I am learning so much from these conversations, and hope that more and more of you will, if you see me on a walkway, please stop me and introduce yourself, let me know how you are doing, and share your ideas and concerns.

My starting assumption when I think about community is that everyone at Hampshire is an educator—we are all teachers and we are all learners.

I need to hear from more students. Between our return from the fall break and Thanksgiving, I will be meeting with the RAs, hosting a hike, holding regular office hours, and attending many campus events. It was a pleasure to speak with Div III students during last week’s reception and to meet with Jacqui Patterson and hear her deeply thoughtful lecture on environmental and climate justice. I learned about dance justice and the role expressive arts play in advocating for change and social justice by Camille A. Brown, the keynote speaker at the Five College Dance Annual Fall Lecture. We are members of a culturally rich, intellectually stimulating, and thoughtfully critical learning community.

In terms of making sure our campus is healthy, I see this as something we must all be responsible for, working on multiple levels, from how the College functions as an institution to our individual wellness. For instance, I feel strongly about holding joint faculty-staff meetings on a regular basis, which I believe will improve morale and foster better communications. Likewise, I am very excited by the creative approach the Student Life staff is taking toward supporting the development of a student government, which is essential for effective student advocacy and agency. The “smoke free, breathe free” initiative is similarly remarkable in its focus on a healthier community—we are asking smokers on campus to use dedicated smoking areas.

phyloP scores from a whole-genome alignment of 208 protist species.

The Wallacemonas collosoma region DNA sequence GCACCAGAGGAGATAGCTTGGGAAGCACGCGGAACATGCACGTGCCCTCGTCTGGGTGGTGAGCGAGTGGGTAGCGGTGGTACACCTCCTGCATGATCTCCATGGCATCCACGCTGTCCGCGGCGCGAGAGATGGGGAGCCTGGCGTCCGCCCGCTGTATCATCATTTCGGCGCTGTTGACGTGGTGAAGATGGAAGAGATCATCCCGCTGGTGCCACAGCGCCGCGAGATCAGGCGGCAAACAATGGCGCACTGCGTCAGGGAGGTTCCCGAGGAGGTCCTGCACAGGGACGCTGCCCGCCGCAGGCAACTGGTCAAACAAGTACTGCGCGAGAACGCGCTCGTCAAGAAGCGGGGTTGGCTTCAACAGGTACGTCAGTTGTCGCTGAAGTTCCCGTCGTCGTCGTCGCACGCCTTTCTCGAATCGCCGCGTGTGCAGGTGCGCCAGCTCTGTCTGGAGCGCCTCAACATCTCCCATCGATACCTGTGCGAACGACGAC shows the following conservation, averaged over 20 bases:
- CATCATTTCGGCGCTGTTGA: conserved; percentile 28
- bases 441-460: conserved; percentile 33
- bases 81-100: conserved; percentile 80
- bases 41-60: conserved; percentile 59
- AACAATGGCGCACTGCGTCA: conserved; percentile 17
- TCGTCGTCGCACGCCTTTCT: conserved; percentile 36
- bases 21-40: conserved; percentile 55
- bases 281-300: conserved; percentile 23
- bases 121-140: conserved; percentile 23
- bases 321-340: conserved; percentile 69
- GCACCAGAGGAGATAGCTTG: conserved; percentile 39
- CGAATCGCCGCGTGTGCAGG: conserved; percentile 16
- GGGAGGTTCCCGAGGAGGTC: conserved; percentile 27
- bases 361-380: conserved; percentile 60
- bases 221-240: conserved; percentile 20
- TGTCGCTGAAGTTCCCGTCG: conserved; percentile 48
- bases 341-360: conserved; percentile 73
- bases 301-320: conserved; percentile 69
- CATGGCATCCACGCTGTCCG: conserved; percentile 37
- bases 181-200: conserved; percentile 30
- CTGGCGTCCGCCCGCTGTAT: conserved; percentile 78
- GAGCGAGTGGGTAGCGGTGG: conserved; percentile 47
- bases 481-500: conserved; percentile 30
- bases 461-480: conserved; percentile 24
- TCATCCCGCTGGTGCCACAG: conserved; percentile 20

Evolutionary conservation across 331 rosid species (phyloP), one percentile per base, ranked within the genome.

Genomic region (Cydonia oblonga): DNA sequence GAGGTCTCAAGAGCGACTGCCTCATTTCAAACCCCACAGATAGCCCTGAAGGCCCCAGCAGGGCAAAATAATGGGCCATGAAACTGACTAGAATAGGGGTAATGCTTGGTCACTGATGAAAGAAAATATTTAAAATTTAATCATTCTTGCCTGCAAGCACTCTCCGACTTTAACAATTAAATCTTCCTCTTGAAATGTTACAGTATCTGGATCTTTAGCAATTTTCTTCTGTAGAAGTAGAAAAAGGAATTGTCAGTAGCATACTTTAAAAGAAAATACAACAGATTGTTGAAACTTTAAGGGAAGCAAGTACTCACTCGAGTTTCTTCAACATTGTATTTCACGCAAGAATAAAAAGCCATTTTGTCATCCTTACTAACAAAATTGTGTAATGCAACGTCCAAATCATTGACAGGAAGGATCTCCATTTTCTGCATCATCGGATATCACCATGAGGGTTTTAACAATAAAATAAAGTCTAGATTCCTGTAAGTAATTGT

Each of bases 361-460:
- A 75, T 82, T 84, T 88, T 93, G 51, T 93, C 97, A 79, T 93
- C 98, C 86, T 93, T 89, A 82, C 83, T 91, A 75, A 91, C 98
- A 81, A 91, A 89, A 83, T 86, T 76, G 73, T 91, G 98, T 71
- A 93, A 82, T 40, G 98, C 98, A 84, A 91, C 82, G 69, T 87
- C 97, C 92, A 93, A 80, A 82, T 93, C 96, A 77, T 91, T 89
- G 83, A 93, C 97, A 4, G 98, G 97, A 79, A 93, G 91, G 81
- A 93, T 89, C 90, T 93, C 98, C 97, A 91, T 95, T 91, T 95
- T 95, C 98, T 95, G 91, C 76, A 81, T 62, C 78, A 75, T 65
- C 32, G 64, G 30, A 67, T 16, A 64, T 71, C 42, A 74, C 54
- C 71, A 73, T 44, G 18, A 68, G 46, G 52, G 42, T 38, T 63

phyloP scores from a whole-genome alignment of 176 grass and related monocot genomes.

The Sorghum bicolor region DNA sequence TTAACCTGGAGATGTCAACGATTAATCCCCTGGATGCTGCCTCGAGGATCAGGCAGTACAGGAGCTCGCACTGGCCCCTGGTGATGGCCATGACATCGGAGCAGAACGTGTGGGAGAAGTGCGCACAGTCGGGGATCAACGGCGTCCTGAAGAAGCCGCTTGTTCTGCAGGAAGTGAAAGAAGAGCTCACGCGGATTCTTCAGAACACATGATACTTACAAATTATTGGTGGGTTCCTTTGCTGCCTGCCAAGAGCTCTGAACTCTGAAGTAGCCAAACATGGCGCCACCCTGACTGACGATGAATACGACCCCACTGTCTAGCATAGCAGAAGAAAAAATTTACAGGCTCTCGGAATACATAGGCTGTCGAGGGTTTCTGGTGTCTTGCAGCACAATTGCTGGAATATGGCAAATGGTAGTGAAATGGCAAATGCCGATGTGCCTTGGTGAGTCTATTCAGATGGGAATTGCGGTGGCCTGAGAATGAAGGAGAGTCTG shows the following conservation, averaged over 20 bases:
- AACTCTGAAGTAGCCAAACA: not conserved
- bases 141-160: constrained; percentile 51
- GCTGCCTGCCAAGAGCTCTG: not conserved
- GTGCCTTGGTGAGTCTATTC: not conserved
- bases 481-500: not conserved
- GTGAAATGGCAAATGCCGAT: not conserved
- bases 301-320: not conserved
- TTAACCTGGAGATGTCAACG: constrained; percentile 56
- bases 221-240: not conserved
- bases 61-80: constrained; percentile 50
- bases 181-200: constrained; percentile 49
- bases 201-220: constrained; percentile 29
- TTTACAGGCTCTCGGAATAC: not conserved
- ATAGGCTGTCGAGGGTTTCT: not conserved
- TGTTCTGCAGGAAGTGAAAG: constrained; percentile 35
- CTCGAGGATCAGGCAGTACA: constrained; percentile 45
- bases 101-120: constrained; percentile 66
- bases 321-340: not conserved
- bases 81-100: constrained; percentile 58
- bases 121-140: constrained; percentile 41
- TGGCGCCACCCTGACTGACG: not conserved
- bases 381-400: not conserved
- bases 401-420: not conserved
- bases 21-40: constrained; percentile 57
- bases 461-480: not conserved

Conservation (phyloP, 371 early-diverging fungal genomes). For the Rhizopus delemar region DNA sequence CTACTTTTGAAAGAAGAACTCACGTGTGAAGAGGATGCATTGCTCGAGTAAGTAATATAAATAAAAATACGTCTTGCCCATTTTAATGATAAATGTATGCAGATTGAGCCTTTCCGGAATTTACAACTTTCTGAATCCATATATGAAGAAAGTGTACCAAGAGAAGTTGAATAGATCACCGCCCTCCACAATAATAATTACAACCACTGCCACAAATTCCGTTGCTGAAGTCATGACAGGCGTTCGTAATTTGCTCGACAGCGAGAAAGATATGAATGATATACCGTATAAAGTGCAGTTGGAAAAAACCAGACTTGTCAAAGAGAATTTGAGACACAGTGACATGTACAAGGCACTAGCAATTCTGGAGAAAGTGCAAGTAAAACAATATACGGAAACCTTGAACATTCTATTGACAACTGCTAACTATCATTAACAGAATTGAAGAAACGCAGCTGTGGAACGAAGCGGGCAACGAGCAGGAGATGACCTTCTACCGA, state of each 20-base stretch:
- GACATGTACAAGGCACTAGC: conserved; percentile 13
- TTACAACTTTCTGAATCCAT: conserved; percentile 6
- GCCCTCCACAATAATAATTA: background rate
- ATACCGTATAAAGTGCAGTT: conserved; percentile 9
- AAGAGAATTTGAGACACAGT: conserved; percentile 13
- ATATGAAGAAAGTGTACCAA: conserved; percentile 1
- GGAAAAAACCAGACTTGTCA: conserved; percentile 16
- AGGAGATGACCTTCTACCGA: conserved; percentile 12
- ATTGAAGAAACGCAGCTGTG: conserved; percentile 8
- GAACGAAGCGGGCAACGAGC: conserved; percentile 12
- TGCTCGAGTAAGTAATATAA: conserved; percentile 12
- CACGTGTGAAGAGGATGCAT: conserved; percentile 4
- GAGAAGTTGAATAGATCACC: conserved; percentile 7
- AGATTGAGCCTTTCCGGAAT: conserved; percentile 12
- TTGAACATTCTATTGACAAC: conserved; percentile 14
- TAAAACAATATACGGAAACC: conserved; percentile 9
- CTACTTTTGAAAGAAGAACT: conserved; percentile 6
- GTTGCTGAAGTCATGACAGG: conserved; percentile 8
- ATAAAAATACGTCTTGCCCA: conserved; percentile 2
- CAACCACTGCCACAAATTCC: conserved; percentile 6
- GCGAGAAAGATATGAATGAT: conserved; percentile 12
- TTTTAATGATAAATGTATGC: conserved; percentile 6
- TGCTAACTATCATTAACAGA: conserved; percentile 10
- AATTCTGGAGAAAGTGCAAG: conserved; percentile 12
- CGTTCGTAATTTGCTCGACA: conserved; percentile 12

What I’ve Been Thinking About

Strategic visioning is very much on my mind, and is something the Board will discuss intensively at their meeting this week. Please stay tuned for more information on that. In the meantime, I have been on the road, visiting with alums and other donors to seek their insights and to ask for their support for Hampshire.

As you can imagine, I’m thinking a lot about the College’s finances. As I mentioned at one of my joint staff-faculty meetings last month, people on campus haven’t asked me about the budget, but that was one of the first questions I got at an alumni gathering.

If you see me on a walkway, please stop me and introduce yourself, let me know how you are doing, and share your ideas and concerns.

Hampshire’s financial position is stable. The College’s endowment has grown from $33.2 million in 2011 to $55.4 million in 2018. Our Policy on Environmental, Social, and Governance Investing has resulted in a 14 percent one-year return. At the same time, the budget is very tight. Strategic steps were taken in FY18 to reduce operational expenses. The financial sustainability plan that Hampshire began last year involves a multifaceted approach to realigning our expenditures and priorities. Participation in voluntary separation and early retirement and the reduction in the employee pension contribution by 1.5% met our savings goal of $2 million. Importantly, we will balance the budget this year and there will be no cuts.